Here’s your chance!
The ebook version of SECRET SHEPHERD is available to you absolutely free starting on Monday, March 23. The offer is good only for this week, March 23 to 27.
SECRET SHEPHERD is book two in a planned trilogy that chronicles the travels around the world of a wealthy young couple, Paul and Anne Winston, as they bring hope to scores of deserving people, while also overcoming determined efforts by a
spurned drug cartel to assassinate them and their two small children. The series began with THE MAIDSTONE CONSPIRACY, which won an international award as best mystery in a competition based in London, UK. SECRET SHEPHERD continues Paul and Anne’s philanthropic adventures and dangers.
Here’s the opening chapter and here’s the link: https://www.amazon.ca/Secret-Shepherd-James-Osborne-ebook/dp/B07VKBD2S8/ref=tmm_kin_swatch_0?_encoding=UTF8&qid=&sr=
September 9, 1994
Life was good… really good!
Paul Winston hung up the phone and leaned back from his huge oak desk, a happy man.
Oh, wow! he thought. We’re pregnant! At last! Affection and excitement coursed through his athletic body.
Paul turned his leather high-back chair to gaze at a picture on the wall beside his desk: their wedding, two and a half years earlier.
What a gorgeous bride you are, my lovely Anne! He thought, admiring his young wife dressed in her resplendent bridal gown.
Above the picture hung an aerial photo of the ranch in Colorado where he grew up. Beneath their wedding picture was a framed photo of his investiture three years earlier as Lord Paul Winston, the 12th Earl of Prescott.
His intercom buzzed.
“Excuse me, My Lord,” boomed the voice of Clementine Shackleford, his executive assistant. “There’s a young man here to see you. Won’t give his name. Doesn’t have an appointment. Shall I tell him to come back?”
American-born Paul chuckled to himself. His notion of protocol was more casual than his matronly executive assistant’s, once described by a visitor as ‘having the combative nature of a Sumo wrestler, merged with the heart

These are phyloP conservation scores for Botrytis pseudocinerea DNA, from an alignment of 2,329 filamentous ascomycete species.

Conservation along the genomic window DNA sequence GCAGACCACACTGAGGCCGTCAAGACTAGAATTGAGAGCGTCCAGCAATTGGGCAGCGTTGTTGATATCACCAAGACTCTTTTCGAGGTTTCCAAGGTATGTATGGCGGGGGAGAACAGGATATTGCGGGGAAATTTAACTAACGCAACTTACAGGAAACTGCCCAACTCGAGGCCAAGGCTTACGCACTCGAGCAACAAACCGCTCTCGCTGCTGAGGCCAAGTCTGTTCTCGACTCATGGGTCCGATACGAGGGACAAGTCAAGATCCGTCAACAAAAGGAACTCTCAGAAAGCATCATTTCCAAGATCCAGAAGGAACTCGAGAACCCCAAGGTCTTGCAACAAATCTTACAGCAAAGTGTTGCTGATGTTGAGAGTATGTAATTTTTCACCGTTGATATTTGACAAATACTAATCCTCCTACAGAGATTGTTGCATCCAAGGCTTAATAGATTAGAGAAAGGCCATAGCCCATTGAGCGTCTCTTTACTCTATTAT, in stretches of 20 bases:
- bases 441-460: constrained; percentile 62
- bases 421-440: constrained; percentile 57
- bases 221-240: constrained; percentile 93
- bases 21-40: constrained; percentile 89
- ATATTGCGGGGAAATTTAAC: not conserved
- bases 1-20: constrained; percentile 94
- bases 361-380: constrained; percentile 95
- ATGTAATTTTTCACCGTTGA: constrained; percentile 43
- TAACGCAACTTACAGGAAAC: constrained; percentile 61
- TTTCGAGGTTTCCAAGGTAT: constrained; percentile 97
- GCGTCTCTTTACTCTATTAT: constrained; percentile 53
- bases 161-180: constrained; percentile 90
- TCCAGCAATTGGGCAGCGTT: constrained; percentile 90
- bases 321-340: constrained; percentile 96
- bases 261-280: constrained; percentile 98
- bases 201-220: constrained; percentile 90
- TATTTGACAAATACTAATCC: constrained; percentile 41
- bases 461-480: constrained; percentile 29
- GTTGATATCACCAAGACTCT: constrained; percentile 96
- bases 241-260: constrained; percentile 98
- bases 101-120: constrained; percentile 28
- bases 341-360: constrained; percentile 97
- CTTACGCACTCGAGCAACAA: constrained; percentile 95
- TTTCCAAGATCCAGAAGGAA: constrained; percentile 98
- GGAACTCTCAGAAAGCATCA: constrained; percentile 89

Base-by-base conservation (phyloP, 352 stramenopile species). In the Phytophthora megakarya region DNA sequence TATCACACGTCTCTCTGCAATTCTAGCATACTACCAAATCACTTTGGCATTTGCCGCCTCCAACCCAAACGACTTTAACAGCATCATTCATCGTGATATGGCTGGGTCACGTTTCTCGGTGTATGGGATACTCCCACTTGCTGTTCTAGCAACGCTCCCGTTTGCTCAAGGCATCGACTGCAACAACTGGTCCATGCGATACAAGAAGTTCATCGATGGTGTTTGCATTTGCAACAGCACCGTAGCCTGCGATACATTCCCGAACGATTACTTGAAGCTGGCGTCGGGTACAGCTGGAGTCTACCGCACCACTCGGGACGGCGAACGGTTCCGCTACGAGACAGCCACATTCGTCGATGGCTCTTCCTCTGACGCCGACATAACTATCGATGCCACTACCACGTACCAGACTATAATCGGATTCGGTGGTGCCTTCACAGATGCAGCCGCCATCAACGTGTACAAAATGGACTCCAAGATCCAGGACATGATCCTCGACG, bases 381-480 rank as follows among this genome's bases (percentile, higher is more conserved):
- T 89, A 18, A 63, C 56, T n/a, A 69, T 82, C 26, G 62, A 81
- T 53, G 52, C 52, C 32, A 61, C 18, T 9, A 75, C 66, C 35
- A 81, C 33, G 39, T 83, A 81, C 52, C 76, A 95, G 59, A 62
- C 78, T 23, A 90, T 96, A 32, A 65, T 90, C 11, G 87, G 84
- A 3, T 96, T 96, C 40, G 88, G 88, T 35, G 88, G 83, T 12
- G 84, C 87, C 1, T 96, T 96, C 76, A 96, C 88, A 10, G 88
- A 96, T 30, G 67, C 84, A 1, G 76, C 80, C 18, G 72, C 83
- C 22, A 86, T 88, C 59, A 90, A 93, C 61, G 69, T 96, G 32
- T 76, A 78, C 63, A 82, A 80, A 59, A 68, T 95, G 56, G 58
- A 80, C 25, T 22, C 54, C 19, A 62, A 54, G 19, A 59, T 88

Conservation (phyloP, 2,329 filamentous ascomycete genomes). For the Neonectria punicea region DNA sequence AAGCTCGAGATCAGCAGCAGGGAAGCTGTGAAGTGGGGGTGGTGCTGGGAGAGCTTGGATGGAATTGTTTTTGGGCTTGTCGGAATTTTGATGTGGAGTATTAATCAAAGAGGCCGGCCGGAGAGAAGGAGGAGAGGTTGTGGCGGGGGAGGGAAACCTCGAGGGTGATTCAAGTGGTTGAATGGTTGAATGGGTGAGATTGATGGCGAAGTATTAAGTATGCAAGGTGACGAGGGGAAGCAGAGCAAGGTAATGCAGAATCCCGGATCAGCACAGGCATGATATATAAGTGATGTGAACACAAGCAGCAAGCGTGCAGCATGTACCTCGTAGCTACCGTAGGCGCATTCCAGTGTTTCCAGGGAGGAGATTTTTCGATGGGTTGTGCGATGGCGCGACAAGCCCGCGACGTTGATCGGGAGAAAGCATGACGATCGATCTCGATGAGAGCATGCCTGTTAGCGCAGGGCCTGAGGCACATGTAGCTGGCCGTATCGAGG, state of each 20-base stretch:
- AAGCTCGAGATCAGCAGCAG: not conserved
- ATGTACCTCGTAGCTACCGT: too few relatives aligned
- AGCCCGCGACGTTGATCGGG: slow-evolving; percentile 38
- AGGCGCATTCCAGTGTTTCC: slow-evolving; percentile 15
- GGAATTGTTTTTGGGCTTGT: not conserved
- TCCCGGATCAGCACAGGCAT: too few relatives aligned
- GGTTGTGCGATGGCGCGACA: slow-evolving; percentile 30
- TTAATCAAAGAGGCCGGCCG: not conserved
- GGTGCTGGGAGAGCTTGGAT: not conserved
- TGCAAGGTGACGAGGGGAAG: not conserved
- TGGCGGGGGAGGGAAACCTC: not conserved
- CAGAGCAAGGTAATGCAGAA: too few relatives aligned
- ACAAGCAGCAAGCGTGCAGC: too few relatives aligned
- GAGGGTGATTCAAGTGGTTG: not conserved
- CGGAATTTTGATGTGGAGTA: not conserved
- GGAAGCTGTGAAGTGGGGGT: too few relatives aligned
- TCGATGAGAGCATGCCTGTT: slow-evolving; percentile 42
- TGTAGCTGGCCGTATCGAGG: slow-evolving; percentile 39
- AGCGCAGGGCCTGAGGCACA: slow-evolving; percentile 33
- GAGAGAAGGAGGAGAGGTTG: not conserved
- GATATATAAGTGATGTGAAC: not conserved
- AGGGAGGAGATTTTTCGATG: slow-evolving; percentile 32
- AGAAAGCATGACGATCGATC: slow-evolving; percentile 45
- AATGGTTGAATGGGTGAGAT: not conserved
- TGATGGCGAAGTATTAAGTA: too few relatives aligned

of Florence Nightingale’.
He started to ask Ms. Shackleford to show the young man in when he heard her shout, “Stop! You can’t go in there! Stop right now!”
A loud bang startled Paul. Experience left no doubt it was a gunshot.
Good Grief! he thought. I hope Mrs. Shackleford’s okay!
Paul leapt from his chair and sprinted across the enormous office toward the door. Halfway there the door flew open. A young man rushed in. He pointed a handgun at Paul’s chest.
“Back up!” the intruder shouted.
“Easy now,” Paul said as he lifted his hands away from his body, open palms toward the intruder. “What can I do for you?”
“Where is it?” the gunman demanded.
“Where’s what?” Paul replied.
“The safe, asshole! I know there’s a bloody safe in here somewhere!” the intruder shouted. “Behind one of those pictures? Show me!”
The agitated young man waved his left hand toward more than a dozen portraits and landscapes that adorned the oak-paneled walls, some priceless, dating back centuries.
“There’s no safe in here that I know of,” Paul replied.
He was surprised to see the young man’s dark brown eyes scan the oil paintings with appreciation.
Is this his first attempt at an armed robbery? Paul wondered.
He looked closer. The younger man, a head shorter, wore faded black jeans and a stained sweatshirt with a football (soccer) logo. His eyes darted around uneasily. The features were Middle Eastern, his long black hair unkept and overdue for a trim.
“It’s behind one of those, right?” the skinny young intruder demanded. “Show me or I’ll slice up every friggin’ one of them until I find it.”
He pulled out a combat knife and held it poised to slice something … or someone.
Paul stepped toward the nearest painting, an original sixteenth century portrait of King Henry VI. The gunman moved back warily. Paul could see the smaller man was intimidated by his height and fit two-hundred-pound physique. That was encouraging. He grabbed the sides of the portrait frame with both hands. It didn’t move.
“It’s secured to the wall, just like all the rest.”
Paul started toward to the next painting, intending to do the same.
“I told you, show me the bloody safe!” the intruder repeated. “Hurry up, goddamnit!”
Paul sensed the gunman was feeling pressed for time.
Mounted on the wall beside that painting was a souvenir stone axe a First Nation friend from Canada had given Paul. The axe, called a temahikan, was a replica of the ones used by the Algonquin peoples before Europeans began their colonization of North America.
Suddenly, Paul sensed movement behind him. He ducked and whirled, instinctively grabbing the intruder’s right hand with the gun. His attacker’s other hand grasped the combat knife with a razor-sharp blade.